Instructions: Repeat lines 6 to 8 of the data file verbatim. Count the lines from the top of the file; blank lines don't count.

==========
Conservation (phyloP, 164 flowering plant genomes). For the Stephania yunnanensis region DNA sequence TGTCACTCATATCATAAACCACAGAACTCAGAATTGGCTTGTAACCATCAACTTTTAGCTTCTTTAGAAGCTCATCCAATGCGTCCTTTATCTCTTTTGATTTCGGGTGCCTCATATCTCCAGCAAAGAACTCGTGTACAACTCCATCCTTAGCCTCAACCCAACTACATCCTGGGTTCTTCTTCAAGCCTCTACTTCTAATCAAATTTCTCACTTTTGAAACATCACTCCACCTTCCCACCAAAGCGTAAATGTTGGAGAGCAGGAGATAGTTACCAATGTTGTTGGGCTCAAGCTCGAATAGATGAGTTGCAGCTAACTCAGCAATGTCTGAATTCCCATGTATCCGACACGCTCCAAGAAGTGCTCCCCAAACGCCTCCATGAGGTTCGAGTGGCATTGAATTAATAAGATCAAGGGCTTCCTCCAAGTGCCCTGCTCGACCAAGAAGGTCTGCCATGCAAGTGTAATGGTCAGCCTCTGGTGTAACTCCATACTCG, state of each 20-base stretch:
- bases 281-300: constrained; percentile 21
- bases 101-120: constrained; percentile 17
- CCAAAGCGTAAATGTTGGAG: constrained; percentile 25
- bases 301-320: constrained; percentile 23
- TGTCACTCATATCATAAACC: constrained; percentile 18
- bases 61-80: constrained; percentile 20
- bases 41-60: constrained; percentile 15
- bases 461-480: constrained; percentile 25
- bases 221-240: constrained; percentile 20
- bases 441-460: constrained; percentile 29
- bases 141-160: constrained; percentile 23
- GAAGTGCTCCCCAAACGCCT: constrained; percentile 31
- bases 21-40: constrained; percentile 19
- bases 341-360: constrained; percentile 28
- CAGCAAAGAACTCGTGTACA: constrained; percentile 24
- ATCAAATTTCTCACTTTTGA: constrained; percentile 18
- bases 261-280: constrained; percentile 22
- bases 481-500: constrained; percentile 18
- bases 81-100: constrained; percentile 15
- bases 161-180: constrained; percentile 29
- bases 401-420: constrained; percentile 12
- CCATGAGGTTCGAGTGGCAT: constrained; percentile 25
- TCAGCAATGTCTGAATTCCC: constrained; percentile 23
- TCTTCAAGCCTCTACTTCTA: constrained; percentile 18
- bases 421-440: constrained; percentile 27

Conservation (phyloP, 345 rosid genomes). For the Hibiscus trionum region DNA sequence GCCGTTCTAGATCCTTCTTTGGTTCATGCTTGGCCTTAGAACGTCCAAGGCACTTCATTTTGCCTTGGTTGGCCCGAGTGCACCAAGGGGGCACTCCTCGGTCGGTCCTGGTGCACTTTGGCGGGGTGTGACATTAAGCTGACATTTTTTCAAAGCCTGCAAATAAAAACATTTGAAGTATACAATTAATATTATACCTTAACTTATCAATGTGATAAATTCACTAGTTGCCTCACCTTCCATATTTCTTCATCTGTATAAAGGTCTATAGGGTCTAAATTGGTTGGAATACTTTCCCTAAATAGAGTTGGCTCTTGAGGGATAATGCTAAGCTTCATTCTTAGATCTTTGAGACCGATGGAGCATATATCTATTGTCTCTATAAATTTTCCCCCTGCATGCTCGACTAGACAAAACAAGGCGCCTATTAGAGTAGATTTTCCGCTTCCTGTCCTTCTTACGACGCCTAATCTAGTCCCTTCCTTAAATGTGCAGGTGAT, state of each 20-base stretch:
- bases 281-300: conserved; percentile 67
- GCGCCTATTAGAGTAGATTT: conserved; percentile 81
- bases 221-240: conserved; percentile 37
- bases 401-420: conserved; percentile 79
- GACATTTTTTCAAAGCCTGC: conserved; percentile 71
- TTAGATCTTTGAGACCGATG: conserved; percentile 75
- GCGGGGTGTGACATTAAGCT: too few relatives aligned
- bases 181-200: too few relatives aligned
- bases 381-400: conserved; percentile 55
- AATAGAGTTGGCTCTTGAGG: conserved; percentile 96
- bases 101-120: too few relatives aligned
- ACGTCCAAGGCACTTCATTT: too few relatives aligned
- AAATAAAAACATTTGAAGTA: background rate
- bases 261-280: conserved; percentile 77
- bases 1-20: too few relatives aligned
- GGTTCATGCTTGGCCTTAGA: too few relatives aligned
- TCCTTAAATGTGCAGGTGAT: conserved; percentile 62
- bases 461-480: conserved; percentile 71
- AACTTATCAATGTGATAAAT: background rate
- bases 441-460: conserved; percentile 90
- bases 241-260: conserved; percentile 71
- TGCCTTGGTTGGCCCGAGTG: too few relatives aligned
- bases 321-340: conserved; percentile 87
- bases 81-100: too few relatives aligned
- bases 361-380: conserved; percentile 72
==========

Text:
- TGTCACTCATATCATAAACC: constrained; percentile 18
- bases 61-80: constrained; percentile 20
- bases 41-60: constrained; percentile 15